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HTTP headers | Public-Key-Pins

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Deprecated: This feature is no longer recommended. It was deprecated by the Google Chrome team in 2017 because of its complexity and side-effects. Google recommends using the Expect-CT as a better alternative. It had been removed from 90% of the web browsers but some browsers still support it only for compatibility purposes.

HTTP Public Keys Pinning (HPKP) is an Internet security mechanism delivered with the help of HTTP header which allows HTTPS websites to resist the attackers using misused or fraud digital certificates. This happened by delivering a set of public keys to the client (e.g. web browser). These keys are delivered to those clients who should be trusted for future connections with the same domain name.

For example, attackers might hack a certificate authority, and then misused certificates for a web origin. To reduce this risk, the HTTPS web server serves a list of “pinned” public key hashes which are valid for a given time on subsequent connections, during that validity time, clients expect the server to use one or more than one public keys in its certificate chain. If it does not, an error message is printed on the screen.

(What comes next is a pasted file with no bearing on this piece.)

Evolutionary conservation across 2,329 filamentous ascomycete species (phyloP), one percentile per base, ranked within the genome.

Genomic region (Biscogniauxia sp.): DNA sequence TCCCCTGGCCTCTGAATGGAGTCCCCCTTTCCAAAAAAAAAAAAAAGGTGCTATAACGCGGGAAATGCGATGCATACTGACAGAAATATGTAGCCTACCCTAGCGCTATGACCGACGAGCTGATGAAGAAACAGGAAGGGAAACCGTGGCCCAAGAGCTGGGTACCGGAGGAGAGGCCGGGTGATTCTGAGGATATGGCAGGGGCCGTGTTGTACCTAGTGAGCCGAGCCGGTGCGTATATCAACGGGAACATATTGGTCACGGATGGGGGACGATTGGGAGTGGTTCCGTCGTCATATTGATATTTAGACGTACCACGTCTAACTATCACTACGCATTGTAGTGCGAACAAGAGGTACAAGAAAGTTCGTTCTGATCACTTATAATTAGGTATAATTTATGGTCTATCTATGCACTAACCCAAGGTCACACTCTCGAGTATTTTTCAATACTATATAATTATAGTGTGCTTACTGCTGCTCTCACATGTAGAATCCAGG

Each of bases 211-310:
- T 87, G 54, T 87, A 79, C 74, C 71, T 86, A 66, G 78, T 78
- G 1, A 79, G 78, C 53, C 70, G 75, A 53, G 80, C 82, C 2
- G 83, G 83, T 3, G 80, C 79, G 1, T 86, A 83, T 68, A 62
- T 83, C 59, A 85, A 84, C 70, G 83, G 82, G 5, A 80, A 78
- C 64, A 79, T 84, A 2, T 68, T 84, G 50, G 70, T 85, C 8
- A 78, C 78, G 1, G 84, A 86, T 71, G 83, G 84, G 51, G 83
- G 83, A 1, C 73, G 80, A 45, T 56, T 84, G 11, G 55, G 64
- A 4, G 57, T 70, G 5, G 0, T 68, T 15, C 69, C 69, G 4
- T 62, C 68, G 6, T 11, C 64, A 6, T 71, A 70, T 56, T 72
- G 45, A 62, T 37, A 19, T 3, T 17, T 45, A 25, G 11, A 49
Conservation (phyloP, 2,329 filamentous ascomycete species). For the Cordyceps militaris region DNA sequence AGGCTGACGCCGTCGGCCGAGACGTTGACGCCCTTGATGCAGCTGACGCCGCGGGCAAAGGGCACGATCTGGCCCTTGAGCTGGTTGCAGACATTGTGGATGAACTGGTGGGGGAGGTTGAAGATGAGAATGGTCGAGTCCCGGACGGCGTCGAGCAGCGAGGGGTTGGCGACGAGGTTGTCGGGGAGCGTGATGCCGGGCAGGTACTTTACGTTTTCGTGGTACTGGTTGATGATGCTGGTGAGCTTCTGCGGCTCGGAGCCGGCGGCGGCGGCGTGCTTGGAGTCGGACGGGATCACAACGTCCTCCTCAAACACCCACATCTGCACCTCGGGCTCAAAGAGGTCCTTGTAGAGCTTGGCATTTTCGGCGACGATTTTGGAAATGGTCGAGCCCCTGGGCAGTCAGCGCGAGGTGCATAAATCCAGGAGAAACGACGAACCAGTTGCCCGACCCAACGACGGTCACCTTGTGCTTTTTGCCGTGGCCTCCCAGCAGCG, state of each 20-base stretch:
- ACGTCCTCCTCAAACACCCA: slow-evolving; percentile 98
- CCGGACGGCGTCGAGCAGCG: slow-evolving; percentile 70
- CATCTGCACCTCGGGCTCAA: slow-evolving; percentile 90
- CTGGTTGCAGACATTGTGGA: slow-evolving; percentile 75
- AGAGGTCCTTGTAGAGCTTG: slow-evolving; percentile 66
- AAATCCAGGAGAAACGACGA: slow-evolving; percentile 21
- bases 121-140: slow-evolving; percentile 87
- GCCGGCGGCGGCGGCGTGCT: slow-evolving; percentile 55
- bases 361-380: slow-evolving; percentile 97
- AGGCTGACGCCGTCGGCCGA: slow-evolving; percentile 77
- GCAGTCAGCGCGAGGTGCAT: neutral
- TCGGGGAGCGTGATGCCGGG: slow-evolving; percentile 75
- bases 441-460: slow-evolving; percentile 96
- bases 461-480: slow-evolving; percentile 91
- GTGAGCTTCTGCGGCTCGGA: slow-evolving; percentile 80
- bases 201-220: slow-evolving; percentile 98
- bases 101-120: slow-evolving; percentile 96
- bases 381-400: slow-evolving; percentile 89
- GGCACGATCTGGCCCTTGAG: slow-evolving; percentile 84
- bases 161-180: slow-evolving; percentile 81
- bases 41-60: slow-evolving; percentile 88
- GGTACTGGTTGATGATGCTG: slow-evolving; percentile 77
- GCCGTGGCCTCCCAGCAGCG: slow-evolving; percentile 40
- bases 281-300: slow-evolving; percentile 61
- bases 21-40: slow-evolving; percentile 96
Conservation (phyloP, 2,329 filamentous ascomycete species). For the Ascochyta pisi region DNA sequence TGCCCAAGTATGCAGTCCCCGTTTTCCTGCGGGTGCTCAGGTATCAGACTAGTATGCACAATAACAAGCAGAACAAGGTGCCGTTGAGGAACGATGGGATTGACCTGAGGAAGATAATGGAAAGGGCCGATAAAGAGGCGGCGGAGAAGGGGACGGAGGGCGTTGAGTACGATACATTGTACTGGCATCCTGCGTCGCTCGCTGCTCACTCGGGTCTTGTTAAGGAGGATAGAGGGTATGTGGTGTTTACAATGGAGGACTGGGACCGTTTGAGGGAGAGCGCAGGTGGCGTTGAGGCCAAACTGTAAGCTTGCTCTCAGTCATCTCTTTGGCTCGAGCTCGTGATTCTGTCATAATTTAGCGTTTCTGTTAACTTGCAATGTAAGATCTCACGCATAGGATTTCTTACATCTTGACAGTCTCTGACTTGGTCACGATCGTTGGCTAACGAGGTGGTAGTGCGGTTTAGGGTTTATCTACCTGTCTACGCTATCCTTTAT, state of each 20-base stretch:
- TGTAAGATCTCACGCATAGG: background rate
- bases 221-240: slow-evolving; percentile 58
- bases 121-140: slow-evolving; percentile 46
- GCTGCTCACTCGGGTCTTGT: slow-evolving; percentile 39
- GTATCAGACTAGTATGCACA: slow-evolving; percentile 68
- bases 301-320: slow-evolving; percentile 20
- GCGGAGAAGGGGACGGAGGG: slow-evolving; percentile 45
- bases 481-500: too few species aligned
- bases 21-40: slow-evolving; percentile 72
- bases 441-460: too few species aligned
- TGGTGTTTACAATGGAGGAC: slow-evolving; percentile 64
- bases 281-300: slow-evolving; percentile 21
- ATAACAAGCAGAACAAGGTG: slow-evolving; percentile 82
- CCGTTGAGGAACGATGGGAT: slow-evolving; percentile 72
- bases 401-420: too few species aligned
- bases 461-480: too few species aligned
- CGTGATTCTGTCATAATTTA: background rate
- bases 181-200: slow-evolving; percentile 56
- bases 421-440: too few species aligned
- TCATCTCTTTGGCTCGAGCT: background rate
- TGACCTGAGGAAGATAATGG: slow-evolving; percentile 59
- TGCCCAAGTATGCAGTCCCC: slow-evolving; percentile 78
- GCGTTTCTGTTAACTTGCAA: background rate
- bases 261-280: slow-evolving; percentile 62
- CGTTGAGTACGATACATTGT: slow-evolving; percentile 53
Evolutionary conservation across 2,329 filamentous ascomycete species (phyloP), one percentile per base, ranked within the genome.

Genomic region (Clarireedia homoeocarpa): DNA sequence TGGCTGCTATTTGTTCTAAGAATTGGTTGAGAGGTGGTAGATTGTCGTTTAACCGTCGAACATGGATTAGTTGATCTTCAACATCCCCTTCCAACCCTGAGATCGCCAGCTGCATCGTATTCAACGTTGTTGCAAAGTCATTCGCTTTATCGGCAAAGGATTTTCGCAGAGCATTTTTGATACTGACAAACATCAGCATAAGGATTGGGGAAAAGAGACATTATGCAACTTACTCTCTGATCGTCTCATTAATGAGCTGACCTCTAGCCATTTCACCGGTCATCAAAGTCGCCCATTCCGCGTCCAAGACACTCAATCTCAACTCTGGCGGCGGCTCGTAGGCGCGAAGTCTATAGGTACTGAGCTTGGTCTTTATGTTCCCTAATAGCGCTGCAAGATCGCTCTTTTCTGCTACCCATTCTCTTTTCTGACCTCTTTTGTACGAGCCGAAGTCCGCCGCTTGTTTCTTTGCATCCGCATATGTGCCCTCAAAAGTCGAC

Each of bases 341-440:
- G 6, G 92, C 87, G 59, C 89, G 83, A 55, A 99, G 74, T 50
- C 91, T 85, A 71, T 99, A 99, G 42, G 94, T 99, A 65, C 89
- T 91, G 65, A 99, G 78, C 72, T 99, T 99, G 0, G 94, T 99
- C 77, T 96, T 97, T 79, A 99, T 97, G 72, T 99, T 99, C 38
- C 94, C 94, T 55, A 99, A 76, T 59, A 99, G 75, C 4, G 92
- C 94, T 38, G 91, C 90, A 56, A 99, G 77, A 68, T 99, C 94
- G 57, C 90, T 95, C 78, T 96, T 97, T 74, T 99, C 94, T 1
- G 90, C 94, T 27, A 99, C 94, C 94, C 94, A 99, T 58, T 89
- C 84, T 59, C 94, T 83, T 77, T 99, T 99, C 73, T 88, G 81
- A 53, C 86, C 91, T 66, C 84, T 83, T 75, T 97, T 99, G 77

Header type: Response header


Public-Key-Pins: pin-sha256 = "pin-value"; 
                 max-age = expire-time; 
                 report-uri = "uri"


  • pin – sha256 = “pin – value”
    This pin is used to specify multiple pins for different public keys. We can also use other hashing algorithms than SHA-256 in the future.
  • max – age = expire-time
    This pin represents the time (in seconds) browser should remember that the site is accessed using one of the defined keys.
  • includeSubDomains
    This pin specifies that the site’s rules are also applied to the site’s subdomains as well. This parameter is optional.
  • report – uri = “uri”
    This pin sends the report of pin validation failures. This parameter is also optional.


  pin-sha256 = "cUPcTAZWKaASuYWhhneY3oBAkE3h2+soZS7sWs="; 
  pin-sha256 = "M8HztCzM3elS5P4hhyBNf6lHkmjAHKhpGPWE="; 
  max-age = 51000; 
  report-uri = ""

In this example, First pin pin-sha256 = “cUPcTAZWKaASuYWhhneY3oBAkE3h2+soZS7sWs=” is server’s public key used in production.
Second pin pin-sha256 = “M8HztCzM3elS5P4hhyBNf6lHkmjAHKhpGPWE=” is used as backup key.
Third pin max-age = 51000 tells the client to store this information for two months (this time limit is provided by IETF RFC).
Fourth pin includeSubDomains represent that the key is valid for all subdomains.
Finally the last pin report-uri = “” explains where to report pin validation failures.

Browser compatibility: The browsers compatible with Public-Key-Pins header are listed below:

  • Google Chrome
  • Opera
  • Firefox
  • Internet Explorer
  • Microsoft Edge
  • Safari
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Last Updated : 30 Nov, 2019
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